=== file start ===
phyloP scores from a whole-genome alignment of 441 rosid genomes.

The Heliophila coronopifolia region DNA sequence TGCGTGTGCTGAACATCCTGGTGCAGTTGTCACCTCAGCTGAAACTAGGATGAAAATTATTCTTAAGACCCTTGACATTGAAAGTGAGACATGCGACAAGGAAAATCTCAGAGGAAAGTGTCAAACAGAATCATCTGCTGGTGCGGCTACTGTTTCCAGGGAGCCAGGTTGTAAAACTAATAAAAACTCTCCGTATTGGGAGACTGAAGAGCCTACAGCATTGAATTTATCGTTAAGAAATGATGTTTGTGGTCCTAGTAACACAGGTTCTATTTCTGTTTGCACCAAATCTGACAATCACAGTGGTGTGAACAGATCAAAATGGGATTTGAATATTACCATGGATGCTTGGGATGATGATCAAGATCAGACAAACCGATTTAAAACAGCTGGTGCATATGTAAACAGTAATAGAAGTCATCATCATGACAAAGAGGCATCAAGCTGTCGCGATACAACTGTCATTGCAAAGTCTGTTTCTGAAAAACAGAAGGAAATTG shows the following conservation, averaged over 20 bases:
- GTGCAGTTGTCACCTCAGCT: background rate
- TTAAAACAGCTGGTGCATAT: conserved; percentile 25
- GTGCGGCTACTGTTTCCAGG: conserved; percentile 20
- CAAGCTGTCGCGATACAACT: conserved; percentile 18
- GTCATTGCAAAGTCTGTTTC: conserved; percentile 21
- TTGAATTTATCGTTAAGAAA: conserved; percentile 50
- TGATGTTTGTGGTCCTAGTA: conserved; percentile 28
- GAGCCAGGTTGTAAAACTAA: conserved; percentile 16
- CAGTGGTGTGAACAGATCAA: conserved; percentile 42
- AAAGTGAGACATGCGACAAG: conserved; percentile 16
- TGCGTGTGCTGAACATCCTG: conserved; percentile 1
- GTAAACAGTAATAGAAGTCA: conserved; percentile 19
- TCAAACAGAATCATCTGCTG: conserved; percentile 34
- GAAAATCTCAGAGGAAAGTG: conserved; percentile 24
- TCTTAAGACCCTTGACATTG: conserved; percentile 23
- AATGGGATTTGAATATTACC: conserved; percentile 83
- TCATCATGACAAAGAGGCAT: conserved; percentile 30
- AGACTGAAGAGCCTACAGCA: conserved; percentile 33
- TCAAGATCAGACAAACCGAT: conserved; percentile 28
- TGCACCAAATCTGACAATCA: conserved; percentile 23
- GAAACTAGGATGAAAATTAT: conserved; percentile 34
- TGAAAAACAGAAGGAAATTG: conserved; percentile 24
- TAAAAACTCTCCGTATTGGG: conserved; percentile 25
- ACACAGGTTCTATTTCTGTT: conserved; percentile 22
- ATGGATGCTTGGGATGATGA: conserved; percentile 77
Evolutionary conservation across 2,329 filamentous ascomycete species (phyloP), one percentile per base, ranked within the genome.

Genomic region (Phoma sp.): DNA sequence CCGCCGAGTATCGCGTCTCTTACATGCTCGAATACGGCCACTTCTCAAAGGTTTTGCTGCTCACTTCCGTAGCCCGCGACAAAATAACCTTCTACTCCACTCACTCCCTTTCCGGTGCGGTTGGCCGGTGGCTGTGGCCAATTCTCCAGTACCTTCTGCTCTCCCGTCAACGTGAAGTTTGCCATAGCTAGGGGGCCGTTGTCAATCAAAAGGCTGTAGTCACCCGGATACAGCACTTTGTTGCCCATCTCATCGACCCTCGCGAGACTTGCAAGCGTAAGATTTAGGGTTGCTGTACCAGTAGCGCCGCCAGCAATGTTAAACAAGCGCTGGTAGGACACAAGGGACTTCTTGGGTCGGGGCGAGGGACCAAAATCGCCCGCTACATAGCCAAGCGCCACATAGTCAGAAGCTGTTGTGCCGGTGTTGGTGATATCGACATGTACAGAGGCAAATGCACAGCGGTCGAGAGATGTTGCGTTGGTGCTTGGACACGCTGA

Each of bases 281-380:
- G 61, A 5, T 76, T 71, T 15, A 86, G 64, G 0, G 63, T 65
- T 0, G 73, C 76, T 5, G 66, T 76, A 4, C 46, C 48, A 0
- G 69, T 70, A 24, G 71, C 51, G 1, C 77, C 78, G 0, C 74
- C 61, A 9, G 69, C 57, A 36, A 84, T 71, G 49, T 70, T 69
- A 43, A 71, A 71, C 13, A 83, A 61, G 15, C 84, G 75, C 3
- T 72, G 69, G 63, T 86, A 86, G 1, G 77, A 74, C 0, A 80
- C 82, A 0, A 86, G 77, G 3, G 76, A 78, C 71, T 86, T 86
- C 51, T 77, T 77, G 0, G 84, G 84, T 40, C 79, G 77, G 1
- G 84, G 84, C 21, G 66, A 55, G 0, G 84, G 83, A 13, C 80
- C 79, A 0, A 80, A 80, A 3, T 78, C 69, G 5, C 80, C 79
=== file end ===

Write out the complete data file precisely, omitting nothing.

phyloP scores from a whole-genome alignment of 441 rosid genomes.

The Heliophila coronopifolia region DNA sequence TGCGTGTGCTGAACATCCTGGTGCAGTTGTCACCTCAGCTGAAACTAGGATGAAAATTATTCTTAAGACCCTTGACATTGAAAGTGAGACATGCGACAAGGAAAATCTCAGAGGAAAGTGTCAAACAGAATCATCTGCTGGTGCGGCTACTGTTTCCAGGGAGCCAGGTTGTAAAACTAATAAAAACTCTCCGTATTGGGAGACTGAAGAGCCTACAGCATTGAATTTATCGTTAAGAAATGATGTTTGTGGTCCTAGTAACACAGGTTCTATTTCTGTTTGCACCAAATCTGACAATCACAGTGGTGTGAACAGATCAAAATGGGATTTGAATATTACCATGGATGCTTGGGATGATGATCAAGATCAGACAAACCGATTTAAAACAGCTGGTGCATATGTAAACAGTAATAGAAGTCATCATCATGACAAAGAGGCATCAAGCTGTCGCGATACAACTGTCATTGCAAAGTCTGTTTCTGAAAAACAGAAGGAAATTG shows the following conservation, averaged over 20 bases:
- GTGCAGTTGTCACCTCAGCT: background rate
- TTAAAACAGCTGGTGCATAT: conserved; percentile 25
- GTGCGGCTACTGTTTCCAGG: conserved; percentile 20
- CAAGCTGTCGCGATACAACT: conserved; percentile 18
- GTCATTGCAAAGTCTGTTTC: conserved; percentile 21
- TTGAATTTATCGTTAAGAAA: conserved; percentile 50
- TGATGTTTGTGGTCCTAGTA: conserved; percentile 28
- GAGCCAGGTTGTAAAACTAA: conserved; percentile 16
- CAGTGGTGTGAACAGATCAA: conserved; percentile 42
- AAAGTGAGACATGCGACAAG: conserved; percentile 16
- TGCGTGTGCTGAACATCCTG: conserved; percentile 1
- GTAAACAGTAATAGAAGTCA: conserved; percentile 19
- TCAAACAGAATCATCTGCTG: conserved; percentile 34
- GAAAATCTCAGAGGAAAGTG: conserved; percentile 24
- TCTTAAGACCCTTGACATTG: conserved; percentile 23
- AATGGGATTTGAATATTACC: conserved; percentile 83
- TCATCATGACAAAGAGGCAT: conserved; percentile 30
- AGACTGAAGAGCCTACAGCA: conserved; percentile 33
- TCAAGATCAGACAAACCGAT: conserved; percentile 28
- TGCACCAAATCTGACAATCA: conserved; percentile 23
- GAAACTAGGATGAAAATTAT: conserved; percentile 34
- TGAAAAACAGAAGGAAATTG: conserved; percentile 24
- TAAAAACTCTCCGTATTGGG: conserved; percentile 25
- ACACAGGTTCTATTTCTGTT: conserved; percentile 22
- ATGGATGCTTGGGATGATGA: conserved; percentile 77
Evolutionary conservation across 2,329 filamentous ascomycete species (phyloP), one percentile per base, ranked within the genome.

Genomic region (Phoma sp.): DNA sequence CCGCCGAGTATCGCGTCTCTTACATGCTCGAATACGGCCACTTCTCAAAGGTTTTGCTGCTCACTTCCGTAGCCCGCGACAAAATAACCTTCTACTCCACTCACTCCCTTTCCGGTGCGGTTGGCCGGTGGCTGTGGCCAATTCTCCAGTACCTTCTGCTCTCCCGTCAACGTGAAGTTTGCCATAGCTAGGGGGCCGTTGTCAATCAAAAGGCTGTAGTCACCCGGATACAGCACTTTGTTGCCCATCTCATCGACCCTCGCGAGACTTGCAAGCGTAAGATTTAGGGTTGCTGTACCAGTAGCGCCGCCAGCAATGTTAAACAAGCGCTGGTAGGACACAAGGGACTTCTTGGGTCGGGGCGAGGGACCAAAATCGCCCGCTACATAGCCAAGCGCCACATAGTCAGAAGCTGTTGTGCCGGTGTTGGTGATATCGACATGTACAGAGGCAAATGCACAGCGGTCGAGAGATGTTGCGTTGGTGCTTGGACACGCTGA

Each of bases 281-380:
- G 61, A 5, T 76, T 71, T 15, A 86, G 64, G 0, G 63, T 65
- T 0, G 73, C 76, T 5, G 66, T 76, A 4, C 46, C 48, A 0
- G 69, T 70, A 24, G 71, C 51, G 1, C 77, C 78, G 0, C 74
- C 61, A 9, G 69, C 57, A 36, A 84, T 71, G 49, T 70, T 69
- A 43, A 71, A 71, C 13, A 83, A 61, G 15, C 84, G 75, C 3
- T 72, G 69, G 63, T 86, A 86, G 1, G 77, A 74, C 0, A 80
- C 82, A 0, A 86, G 77, G 3, G 76, A 78, C 71, T 86, T 86
- C 51, T 77, T 77, G 0, G 84, G 84, T 40, C 79, G 77, G 1
- G 84, G 84, C 21, G 66, A 55, G 0, G 84, G 83, A 13, C 80
- C 79, A 0, A 80, A 80, A 3, T 78, C 69, G 5, C 80, C 79